Concise Bible Dictionary:

Besides the common use of this word, it is employed symbolically for to “consume, destroy:” they “eat up my people as they eat bread” (Psa. 14:4; compare Prov. 30:14; Hab. 3:14; 2 Tim. 2:17). Also for receiving, digesting, and delighting in God’s words: “Thy words were found, and I did eat them; and thy word was unto me the joy and rejoicing of mine heart: for I am called by thy name, O Lord God of hosts” (Jer. 15:16). To eat together of the same bread or food is a token of friendship (Josh. 11:14; Psa. 41:9; Song of Sol. 5:1; John 13:18): and such an expression of intimacy is forbidden towards those walking disorderly (1 Cor. 5:11). It is used to express the satisfaction of doing the work that is before the soul: the Lord said, “I have meat to eat that ye know not of” (John 4:32). Also to express appropriation to the eater of the death of Christ: “except ye eat the flesh of the Son of Man, and drink His blood, ye have no life in you” (John 6:53). (In John 6:51,53 there is eating for reception, φάγω; and in John 6:54,56-57, eating as a present thing for the maintenance of life, τρώγω.) In the Lord’s Supper the Christian eats that which is a symbol of the body of Christ (Matt. 26:26), and in eating he has communion with Christ’s death (1 Cor. 10:16).

“419. Eating Alone” From Manners and Customs of the Bible:

Job 31:17. Or have eaten my morsel myself alone, and the fatherless hath not eaten thereof.
It is a part of Oriental etiquette to invite others to partake of food. See note on Genesis 18:2-3 (#9). Dr. Shaw says, referring to his travels in Arabia: “No sooner was our food prepared, whether it was potted flesh boiled with rice, a lentil soup, or unleavened cakes served up with oil or honey, than one of the Arabs, (not to eat his morsel alone,) after having placed himself on the highest spot of ground in the neighborhood, calls out thrice, with a loud voice, to all his brethren, The sons of the faithful, to come and partake of it; though none of them were in view, or perhaps within a hundred miles of us. This custom, however, they maintain to be a token at least of their great benevolence, as indeed it would have been of their hospitality, provided they could have had an opportunity to show it” (Travels, Preface, p. 12).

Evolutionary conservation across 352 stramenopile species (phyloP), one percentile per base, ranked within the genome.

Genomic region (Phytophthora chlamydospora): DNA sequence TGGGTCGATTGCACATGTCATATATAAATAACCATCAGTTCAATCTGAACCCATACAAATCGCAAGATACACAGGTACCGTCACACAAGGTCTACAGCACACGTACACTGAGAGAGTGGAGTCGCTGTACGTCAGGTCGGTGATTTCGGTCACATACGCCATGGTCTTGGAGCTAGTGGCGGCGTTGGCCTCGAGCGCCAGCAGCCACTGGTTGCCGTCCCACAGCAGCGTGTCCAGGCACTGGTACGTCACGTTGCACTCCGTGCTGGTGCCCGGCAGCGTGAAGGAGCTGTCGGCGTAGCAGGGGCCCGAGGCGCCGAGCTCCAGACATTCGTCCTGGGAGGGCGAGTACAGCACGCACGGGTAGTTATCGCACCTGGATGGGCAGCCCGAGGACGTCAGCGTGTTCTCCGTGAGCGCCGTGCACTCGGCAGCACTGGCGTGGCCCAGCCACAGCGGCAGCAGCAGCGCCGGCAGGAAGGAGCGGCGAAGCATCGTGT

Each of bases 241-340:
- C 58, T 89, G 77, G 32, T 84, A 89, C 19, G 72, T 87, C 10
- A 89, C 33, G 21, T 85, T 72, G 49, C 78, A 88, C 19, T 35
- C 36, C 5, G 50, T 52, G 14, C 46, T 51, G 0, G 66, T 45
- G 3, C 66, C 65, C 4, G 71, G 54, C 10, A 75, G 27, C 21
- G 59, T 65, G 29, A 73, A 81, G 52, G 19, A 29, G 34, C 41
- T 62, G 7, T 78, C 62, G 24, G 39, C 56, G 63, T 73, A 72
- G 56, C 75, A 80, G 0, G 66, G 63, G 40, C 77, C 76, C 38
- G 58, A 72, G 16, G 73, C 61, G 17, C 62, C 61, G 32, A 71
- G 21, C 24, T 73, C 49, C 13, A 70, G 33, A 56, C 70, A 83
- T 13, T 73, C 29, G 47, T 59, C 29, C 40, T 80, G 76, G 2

“746. Mode of Eating” From Manners and Customs of the Bible:

Mark 14:20. One of the twelve, that dippeth with me in the dish.
See also Matthew 26:23.
The Orientals at their meals make no use of knives, forks, or spoons. The animal food is so thoroughly cooked as to be easily separated by the fingers, and with the fingers the food of all kinds is mainly taken from the dish. When, however, the food is in a semi-fluid state, or so soft that the fingers cannot conveniently hold it, a piece of bread is dipped into the dish and made the vehicle by which soft food is conveyed to the mouth. This bread formed the “sop” mentioned in John 13:26, where see the note (#815).

“825. Time for Eating” From Manners and Customs of the Bible:

Acts 2:15. For these are not drunken, as ye suppose, seeing it is but the third hour of the day.
It was not usual to eat or drink on any day before the third hour, at which time the mowing sacrifice was performed. Lightfoot, on authority of Baronius, says: “And on these solemn festival-days they used not to eat or drink anything till high-noon” (Horae Hebraicae). This custom furnished a ready answer from Peter to the charge of drunkenness.